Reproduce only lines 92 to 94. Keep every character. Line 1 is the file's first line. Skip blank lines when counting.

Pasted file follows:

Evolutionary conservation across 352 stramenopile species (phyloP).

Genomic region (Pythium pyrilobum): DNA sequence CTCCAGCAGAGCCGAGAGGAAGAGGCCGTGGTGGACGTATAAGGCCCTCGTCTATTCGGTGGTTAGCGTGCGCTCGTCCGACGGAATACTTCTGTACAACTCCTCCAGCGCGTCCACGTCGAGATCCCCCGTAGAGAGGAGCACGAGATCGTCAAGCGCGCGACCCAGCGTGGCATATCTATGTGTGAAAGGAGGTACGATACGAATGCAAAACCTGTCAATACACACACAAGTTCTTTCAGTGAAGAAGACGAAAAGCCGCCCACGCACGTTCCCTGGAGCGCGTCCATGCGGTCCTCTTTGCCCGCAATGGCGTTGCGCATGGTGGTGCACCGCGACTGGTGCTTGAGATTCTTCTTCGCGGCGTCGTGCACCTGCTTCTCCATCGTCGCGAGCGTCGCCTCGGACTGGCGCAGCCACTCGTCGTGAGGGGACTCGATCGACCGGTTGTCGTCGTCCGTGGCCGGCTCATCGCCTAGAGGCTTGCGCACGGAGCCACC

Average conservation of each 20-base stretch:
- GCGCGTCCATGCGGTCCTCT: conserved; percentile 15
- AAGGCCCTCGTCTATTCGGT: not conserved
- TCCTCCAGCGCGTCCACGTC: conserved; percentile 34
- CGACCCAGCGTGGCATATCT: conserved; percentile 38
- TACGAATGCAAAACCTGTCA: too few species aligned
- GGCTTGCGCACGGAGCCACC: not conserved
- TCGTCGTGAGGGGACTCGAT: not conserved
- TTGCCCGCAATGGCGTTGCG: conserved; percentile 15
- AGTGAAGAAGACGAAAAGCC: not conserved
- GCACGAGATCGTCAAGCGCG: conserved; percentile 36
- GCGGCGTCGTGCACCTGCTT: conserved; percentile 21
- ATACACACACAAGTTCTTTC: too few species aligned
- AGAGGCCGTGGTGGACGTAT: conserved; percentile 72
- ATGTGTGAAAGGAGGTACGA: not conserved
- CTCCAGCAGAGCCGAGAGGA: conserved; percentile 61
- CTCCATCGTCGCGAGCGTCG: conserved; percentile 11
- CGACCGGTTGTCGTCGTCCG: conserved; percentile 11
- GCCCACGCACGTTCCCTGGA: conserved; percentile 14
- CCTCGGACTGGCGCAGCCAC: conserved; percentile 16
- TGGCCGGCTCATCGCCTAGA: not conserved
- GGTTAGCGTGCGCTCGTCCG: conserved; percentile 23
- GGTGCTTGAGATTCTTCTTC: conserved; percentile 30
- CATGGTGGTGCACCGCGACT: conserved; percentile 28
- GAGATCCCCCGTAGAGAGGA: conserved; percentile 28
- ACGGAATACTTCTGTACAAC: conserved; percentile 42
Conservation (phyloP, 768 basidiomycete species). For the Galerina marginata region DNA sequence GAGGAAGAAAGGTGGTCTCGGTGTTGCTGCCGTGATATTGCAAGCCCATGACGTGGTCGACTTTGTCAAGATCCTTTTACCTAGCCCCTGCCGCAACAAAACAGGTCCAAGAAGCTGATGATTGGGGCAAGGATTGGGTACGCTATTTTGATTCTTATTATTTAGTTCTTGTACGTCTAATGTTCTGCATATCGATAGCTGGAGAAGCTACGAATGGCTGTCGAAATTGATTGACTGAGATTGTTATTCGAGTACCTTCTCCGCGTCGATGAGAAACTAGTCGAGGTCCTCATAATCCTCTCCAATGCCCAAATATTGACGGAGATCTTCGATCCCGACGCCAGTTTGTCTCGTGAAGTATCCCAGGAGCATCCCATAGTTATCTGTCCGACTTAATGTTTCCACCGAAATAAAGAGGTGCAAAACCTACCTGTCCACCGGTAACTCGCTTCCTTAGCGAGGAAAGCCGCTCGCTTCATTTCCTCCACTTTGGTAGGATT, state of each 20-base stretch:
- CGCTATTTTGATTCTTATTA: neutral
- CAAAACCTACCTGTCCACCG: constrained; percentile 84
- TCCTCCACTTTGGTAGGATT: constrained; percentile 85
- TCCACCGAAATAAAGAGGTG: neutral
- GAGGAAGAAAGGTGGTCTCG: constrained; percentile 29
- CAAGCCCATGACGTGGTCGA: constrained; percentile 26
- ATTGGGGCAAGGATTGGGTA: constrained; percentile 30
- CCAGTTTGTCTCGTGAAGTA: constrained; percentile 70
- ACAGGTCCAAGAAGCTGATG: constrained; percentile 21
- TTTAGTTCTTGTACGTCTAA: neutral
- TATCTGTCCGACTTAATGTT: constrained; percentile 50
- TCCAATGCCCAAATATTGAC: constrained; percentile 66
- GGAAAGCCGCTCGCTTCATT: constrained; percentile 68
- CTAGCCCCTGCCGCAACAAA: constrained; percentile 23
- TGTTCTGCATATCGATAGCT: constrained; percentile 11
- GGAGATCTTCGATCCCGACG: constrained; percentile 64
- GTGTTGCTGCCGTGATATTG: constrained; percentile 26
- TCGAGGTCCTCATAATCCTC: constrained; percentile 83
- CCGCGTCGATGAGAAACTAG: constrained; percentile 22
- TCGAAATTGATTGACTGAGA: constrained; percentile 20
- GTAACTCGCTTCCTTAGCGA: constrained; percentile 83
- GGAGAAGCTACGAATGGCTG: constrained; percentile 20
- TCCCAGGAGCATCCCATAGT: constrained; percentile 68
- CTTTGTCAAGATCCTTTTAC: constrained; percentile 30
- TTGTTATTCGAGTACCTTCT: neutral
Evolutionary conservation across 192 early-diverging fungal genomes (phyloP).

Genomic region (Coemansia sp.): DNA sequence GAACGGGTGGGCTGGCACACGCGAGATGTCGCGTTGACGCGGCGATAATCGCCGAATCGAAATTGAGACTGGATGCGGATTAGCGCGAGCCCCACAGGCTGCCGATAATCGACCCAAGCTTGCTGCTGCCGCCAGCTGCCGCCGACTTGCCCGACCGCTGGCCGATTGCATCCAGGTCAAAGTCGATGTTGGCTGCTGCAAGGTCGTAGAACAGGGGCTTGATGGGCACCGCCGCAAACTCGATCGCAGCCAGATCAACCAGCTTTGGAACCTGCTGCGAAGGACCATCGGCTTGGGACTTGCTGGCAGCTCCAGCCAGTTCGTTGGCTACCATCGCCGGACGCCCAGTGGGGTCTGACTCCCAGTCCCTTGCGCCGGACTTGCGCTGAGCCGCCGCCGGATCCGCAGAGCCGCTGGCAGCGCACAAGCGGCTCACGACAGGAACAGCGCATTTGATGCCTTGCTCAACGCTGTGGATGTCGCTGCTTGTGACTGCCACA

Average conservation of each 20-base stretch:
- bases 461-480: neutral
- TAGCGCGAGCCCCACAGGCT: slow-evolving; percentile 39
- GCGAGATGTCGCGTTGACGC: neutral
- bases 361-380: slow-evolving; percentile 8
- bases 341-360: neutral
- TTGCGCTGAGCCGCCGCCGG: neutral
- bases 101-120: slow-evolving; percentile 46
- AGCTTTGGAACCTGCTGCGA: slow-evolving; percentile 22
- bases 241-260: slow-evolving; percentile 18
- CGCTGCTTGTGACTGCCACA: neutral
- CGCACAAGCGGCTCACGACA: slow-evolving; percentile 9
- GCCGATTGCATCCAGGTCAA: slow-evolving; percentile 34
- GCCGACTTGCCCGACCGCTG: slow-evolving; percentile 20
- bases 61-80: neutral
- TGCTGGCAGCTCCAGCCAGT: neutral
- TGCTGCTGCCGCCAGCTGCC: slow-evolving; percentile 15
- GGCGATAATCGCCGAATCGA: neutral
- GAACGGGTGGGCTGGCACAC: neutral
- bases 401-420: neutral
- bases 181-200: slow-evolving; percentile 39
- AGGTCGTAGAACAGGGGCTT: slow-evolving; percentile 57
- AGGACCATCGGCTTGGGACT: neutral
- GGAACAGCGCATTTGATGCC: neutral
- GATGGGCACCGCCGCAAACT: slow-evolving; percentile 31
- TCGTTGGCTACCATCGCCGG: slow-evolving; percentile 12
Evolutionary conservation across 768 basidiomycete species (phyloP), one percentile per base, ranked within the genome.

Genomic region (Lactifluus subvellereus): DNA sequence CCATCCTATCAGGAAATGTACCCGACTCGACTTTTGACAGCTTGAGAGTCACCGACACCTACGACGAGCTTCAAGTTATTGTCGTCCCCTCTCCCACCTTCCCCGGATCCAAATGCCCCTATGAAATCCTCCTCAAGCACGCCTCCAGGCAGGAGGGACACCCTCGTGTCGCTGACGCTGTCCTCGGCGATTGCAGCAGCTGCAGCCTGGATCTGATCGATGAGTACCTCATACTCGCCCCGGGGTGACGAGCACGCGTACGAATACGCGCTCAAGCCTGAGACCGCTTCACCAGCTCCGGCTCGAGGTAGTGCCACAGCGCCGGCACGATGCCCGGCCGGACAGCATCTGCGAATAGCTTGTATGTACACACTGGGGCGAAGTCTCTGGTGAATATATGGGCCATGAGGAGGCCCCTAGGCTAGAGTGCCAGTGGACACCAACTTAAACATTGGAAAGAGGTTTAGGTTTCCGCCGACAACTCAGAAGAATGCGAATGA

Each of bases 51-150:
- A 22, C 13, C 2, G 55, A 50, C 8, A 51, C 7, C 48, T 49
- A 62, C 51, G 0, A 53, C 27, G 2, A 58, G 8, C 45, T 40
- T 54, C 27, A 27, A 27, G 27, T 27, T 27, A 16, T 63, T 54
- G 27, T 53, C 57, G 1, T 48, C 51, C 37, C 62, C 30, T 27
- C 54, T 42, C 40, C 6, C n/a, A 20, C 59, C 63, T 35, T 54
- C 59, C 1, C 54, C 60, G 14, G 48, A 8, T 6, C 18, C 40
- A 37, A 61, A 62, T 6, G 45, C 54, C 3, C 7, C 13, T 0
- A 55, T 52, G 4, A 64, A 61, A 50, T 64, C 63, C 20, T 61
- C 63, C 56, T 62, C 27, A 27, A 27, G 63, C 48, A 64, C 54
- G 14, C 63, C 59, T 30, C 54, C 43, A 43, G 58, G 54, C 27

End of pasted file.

- A 37, A 61, A 62, T 6, G 45, C 54, C 3, C 7, C 13, T 0
- A 55, T 52, G 4, A 64, A 61, A 50, T 64, C 63, C 20, T 61
- C 63, C 56, T 62, C 27, A 27, A 27, G 63, C 48, A 64, C 54